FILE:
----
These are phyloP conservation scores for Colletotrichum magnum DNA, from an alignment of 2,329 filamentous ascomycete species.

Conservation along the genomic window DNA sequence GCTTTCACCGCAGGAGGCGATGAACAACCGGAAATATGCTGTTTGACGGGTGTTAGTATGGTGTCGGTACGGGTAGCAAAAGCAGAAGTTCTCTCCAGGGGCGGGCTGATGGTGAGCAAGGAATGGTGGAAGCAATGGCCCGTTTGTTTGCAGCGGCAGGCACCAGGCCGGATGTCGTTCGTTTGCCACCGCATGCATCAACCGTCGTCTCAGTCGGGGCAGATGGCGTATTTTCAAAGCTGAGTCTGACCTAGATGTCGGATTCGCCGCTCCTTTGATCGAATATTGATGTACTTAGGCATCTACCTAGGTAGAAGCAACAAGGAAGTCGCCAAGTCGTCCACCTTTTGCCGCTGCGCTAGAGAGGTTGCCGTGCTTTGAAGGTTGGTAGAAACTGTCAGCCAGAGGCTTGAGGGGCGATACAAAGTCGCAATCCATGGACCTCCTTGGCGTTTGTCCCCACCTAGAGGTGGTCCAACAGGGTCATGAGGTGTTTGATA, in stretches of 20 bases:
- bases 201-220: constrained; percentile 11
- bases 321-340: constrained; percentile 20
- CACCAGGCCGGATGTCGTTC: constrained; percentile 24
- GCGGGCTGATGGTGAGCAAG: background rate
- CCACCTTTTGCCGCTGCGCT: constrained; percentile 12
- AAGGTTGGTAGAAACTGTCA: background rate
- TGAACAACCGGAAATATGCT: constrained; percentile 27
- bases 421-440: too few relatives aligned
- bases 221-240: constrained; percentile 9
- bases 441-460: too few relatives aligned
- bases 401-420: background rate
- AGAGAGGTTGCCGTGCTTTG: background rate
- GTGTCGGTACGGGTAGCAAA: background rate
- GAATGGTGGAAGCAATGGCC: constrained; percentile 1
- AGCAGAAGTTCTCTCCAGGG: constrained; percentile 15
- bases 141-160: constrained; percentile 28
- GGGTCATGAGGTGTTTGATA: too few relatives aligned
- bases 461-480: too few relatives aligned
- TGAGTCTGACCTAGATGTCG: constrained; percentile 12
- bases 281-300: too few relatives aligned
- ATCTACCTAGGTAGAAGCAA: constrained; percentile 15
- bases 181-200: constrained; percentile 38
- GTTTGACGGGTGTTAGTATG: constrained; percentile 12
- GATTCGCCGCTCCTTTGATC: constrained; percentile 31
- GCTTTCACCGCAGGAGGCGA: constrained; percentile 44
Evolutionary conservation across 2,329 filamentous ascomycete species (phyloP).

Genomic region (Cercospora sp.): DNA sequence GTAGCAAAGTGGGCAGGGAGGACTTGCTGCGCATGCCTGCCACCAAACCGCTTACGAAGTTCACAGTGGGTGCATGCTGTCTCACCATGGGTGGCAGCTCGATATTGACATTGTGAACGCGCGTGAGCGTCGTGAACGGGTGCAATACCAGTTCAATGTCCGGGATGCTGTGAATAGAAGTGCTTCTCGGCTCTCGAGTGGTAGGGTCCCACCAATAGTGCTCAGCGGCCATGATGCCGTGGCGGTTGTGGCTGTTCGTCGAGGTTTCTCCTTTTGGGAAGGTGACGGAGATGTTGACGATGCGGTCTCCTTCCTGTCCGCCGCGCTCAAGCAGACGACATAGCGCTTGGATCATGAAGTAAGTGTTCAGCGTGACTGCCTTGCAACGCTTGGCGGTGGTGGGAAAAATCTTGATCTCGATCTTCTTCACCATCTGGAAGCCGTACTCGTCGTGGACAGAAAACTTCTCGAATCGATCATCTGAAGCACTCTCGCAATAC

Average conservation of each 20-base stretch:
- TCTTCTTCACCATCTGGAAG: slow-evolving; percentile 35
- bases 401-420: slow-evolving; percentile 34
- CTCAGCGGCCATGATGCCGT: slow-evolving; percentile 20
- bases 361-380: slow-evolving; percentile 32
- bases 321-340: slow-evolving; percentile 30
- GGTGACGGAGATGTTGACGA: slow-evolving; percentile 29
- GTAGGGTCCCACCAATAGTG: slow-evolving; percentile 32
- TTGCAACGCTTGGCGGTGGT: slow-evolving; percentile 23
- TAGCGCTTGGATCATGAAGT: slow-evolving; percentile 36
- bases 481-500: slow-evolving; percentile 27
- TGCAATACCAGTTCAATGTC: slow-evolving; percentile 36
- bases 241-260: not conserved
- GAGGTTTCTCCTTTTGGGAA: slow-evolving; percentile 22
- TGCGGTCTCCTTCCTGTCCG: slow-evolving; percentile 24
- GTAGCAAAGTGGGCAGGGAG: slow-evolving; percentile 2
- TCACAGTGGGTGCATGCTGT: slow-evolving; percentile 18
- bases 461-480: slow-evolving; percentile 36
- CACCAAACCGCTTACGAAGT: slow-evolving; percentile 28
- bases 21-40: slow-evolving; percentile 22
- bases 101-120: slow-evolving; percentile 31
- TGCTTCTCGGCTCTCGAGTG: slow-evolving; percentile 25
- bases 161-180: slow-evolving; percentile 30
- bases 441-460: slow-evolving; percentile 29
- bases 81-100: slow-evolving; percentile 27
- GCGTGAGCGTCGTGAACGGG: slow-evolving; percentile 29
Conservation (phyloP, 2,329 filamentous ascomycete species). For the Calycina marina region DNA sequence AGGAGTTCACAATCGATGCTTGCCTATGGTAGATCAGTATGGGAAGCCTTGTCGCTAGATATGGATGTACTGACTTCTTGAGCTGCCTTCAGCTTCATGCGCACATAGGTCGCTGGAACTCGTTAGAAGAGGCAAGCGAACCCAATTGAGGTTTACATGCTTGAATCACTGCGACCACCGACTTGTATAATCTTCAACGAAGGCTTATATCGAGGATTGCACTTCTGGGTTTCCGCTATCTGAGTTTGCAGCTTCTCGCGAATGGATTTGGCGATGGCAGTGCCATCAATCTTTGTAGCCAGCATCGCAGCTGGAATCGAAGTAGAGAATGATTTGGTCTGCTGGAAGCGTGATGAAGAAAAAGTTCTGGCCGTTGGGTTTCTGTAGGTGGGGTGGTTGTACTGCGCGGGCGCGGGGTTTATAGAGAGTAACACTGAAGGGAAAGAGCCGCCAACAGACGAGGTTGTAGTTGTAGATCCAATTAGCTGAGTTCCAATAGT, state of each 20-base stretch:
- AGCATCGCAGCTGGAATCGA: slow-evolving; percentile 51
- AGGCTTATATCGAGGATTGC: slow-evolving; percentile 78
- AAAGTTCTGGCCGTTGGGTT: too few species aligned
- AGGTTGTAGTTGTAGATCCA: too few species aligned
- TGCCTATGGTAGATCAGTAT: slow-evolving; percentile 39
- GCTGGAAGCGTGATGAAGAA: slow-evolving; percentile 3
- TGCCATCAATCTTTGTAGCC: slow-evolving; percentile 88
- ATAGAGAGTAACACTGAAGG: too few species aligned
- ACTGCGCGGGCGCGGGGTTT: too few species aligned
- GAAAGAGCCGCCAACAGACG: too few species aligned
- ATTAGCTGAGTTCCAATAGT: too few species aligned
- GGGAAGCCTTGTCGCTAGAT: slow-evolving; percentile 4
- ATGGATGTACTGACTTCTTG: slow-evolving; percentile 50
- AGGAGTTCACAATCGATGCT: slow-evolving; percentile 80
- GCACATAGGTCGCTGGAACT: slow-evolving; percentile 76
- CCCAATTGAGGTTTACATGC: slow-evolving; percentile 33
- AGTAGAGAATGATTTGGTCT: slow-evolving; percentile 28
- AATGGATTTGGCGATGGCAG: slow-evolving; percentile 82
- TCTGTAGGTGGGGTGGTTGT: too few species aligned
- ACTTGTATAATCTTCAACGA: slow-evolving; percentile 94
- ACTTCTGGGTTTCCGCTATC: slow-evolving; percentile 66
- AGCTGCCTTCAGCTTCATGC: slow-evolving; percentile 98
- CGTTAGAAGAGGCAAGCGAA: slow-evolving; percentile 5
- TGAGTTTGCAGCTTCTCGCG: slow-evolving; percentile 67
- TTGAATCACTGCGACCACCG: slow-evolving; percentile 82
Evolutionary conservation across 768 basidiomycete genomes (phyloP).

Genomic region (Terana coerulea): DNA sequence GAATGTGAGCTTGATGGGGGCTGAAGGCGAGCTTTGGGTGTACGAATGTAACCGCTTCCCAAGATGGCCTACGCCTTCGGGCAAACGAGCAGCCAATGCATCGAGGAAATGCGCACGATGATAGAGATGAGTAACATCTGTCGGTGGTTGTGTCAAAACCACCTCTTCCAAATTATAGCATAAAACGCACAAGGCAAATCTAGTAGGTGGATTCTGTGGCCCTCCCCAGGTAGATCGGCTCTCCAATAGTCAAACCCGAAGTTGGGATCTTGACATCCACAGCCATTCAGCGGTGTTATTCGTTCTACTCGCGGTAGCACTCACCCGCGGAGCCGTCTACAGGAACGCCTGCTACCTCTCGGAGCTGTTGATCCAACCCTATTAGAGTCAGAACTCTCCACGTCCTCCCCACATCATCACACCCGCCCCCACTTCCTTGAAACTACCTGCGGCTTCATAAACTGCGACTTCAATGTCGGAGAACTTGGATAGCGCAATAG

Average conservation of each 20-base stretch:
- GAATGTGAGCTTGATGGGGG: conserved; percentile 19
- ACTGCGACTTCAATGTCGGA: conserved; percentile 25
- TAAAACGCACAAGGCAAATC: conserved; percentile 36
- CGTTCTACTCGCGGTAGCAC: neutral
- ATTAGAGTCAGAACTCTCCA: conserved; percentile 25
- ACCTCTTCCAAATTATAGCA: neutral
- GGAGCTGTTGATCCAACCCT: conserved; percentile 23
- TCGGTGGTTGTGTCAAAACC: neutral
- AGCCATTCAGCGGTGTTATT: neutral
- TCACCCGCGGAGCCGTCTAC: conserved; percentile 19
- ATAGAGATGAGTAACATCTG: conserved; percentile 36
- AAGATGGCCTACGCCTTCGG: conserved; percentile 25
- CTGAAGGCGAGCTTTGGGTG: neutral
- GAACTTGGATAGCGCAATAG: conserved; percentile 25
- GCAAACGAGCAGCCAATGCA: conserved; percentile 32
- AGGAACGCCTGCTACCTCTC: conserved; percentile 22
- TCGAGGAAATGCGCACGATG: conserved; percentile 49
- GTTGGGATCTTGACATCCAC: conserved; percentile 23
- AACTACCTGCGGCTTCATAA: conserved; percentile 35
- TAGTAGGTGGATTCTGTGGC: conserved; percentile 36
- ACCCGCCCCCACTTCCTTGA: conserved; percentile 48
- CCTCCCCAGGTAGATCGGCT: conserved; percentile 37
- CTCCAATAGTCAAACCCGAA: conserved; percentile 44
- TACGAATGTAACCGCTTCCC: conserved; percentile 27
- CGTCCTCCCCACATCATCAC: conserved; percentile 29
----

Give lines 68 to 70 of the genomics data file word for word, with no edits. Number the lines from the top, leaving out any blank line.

- GGGAAGCCTTGTCGCTAGAT: slow-evolving; percentile 4
- ATGGATGTACTGACTTCTTG: slow-evolving; percentile 50
- AGGAGTTCACAATCGATGCT: slow-evolving; percentile 80